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Population size changes and extinction risk of populations driven by mutant interactors

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Park,  Hye Jin
Department Evolutionary Theory, Max Planck Institute for Evolutionary Biology, Max Planck Society;

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Pichugin,  Yuriy
Department Evolutionary Theory, Max Planck Institute for Evolutionary Biology, Max Planck Society;

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Traulsen,  Arne
Department Evolutionary Theory, Max Planck Institute for Evolutionary Biology, Max Planck Society;

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Citation

Park, H. J., Pichugin, Y., Huang, W., & Traulsen, A. (2019). Population size changes and extinction risk of populations driven by mutant interactors. Physical Review E, 99: 022305. doi:10.1103/PhysRevE.99.022305.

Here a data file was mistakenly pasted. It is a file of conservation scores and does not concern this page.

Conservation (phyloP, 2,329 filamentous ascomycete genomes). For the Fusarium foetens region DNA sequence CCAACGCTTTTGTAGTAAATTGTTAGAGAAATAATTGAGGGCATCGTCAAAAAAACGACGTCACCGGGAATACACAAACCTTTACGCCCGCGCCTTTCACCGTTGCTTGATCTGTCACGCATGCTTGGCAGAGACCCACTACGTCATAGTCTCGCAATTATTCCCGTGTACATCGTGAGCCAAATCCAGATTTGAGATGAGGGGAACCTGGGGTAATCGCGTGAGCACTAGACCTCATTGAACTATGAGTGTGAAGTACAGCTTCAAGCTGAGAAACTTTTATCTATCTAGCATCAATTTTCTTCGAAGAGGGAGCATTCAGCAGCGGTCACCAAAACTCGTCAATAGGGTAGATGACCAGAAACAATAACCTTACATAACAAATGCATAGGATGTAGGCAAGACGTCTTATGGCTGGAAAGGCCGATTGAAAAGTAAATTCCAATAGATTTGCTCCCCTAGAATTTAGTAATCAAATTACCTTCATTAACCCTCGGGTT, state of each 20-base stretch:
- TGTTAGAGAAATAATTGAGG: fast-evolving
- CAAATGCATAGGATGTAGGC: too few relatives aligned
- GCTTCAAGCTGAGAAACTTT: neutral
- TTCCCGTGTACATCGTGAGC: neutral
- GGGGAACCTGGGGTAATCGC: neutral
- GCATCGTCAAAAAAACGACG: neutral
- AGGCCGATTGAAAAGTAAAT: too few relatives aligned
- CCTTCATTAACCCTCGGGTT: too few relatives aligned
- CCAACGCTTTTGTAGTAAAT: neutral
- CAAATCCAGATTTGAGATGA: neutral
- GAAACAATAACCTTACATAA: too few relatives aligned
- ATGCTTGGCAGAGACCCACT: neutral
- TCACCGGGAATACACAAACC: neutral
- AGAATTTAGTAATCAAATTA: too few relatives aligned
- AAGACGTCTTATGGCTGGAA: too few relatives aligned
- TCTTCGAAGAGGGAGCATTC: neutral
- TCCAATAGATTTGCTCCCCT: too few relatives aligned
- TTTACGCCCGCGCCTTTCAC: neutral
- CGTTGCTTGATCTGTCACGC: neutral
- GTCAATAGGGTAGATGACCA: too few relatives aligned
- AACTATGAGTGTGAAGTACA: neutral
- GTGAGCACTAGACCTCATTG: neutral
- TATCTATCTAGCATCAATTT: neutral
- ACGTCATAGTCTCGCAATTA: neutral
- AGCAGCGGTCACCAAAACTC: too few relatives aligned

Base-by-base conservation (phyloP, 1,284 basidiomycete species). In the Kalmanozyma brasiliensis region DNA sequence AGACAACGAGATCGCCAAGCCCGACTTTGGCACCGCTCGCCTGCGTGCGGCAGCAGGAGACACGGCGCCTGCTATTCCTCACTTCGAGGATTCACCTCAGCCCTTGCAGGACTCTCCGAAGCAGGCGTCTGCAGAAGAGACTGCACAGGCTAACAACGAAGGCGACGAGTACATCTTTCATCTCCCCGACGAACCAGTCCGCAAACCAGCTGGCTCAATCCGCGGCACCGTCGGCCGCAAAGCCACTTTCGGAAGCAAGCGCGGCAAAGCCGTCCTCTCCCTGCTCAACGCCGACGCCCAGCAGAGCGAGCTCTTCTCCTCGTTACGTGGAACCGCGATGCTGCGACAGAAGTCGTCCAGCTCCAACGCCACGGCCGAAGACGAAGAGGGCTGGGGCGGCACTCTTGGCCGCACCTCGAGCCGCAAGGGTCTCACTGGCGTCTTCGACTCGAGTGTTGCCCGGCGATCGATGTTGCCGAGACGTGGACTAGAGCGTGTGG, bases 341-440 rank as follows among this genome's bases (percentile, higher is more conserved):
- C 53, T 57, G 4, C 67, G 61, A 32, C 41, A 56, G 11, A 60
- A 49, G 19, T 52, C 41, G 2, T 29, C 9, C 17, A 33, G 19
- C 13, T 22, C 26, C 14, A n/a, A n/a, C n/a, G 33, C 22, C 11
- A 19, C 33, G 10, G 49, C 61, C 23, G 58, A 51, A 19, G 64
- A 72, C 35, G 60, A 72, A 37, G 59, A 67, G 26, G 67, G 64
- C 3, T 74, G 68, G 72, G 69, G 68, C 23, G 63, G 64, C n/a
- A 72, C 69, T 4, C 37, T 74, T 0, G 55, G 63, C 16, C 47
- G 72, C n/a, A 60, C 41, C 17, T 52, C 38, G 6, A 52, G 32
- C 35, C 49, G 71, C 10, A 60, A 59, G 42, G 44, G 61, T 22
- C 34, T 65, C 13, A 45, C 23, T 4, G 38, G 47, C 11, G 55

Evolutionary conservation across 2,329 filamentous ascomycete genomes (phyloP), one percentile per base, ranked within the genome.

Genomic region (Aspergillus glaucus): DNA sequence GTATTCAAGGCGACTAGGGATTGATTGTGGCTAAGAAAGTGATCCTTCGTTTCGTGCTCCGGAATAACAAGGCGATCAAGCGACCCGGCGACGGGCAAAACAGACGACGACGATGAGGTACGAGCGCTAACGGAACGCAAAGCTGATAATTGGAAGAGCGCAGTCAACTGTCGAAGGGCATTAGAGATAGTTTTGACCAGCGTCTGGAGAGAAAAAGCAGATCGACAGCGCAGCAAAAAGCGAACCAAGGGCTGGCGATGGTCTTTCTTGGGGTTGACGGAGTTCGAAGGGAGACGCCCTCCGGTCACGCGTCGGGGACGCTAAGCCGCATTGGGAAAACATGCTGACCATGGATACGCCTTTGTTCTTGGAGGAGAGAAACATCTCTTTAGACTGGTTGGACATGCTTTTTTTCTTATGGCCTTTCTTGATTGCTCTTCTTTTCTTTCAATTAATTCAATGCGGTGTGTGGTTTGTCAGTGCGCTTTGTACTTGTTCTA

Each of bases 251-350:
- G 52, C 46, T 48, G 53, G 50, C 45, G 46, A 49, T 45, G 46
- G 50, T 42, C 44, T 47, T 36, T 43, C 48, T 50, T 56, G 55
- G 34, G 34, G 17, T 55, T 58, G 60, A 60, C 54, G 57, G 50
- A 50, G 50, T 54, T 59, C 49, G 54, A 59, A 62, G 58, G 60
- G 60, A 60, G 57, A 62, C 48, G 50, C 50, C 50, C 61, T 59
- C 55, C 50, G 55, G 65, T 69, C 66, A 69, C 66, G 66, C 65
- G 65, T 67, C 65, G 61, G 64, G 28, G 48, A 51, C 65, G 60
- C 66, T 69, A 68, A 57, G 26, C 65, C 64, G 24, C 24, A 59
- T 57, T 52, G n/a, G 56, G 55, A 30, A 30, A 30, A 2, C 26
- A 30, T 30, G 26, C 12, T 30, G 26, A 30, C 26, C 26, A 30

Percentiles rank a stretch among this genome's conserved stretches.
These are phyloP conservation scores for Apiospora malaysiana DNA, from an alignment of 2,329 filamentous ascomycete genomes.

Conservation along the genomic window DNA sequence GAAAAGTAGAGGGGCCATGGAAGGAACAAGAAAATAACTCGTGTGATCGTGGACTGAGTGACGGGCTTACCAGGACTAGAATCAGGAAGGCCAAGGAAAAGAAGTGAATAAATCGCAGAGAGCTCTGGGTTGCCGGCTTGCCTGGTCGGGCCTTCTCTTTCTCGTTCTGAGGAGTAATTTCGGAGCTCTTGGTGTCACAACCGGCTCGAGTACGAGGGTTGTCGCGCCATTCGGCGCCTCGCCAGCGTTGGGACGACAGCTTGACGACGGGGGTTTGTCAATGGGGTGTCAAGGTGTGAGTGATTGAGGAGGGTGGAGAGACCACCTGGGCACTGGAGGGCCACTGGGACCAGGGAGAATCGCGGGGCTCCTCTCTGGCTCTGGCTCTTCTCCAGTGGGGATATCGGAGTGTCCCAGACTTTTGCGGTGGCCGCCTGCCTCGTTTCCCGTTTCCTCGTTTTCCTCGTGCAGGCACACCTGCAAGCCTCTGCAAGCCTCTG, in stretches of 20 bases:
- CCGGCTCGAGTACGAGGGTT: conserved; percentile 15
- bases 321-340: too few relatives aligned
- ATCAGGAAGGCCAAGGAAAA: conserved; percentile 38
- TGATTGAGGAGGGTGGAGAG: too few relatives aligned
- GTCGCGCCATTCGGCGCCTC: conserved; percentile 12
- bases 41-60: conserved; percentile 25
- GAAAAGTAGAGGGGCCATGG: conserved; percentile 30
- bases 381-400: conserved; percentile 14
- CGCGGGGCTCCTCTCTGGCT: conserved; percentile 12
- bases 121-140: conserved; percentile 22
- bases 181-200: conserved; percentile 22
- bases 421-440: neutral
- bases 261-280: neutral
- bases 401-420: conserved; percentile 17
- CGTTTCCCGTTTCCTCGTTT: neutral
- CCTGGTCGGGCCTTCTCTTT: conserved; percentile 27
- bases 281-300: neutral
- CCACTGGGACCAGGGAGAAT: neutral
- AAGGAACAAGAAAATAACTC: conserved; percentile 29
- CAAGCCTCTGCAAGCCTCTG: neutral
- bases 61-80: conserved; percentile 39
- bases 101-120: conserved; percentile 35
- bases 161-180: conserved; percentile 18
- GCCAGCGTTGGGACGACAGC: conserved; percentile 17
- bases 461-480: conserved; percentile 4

Cite as: http://hdl.handle.net/21.11116/0000-0003-7063-F
Abstract
Spontaneous random mutations are an important source of variation in populations. Many evolutionary models consider mutants with a fixed fitness chosen from a certain fitness distribution without considering any interactions among the residents and mutants. Here, we go beyond this and consider “mutant interactors”, which lead to new interactions between the residents and invading mutants that can affect the carrying capacity and the extinction risk of populations. We model microscopic interactions between individuals by using a dynamical payoff matrix and analyze the stochastic dynamics of such populations. New interactions drawn from invading mutants can drive the population away from the previous equilibrium, and lead to changes in the population size — the population size is an evolving property rather than a fixed number or externally controlled variable. We present analytical results for the average population size over time and quantify the extinction risk of the population by the mean time to extinction.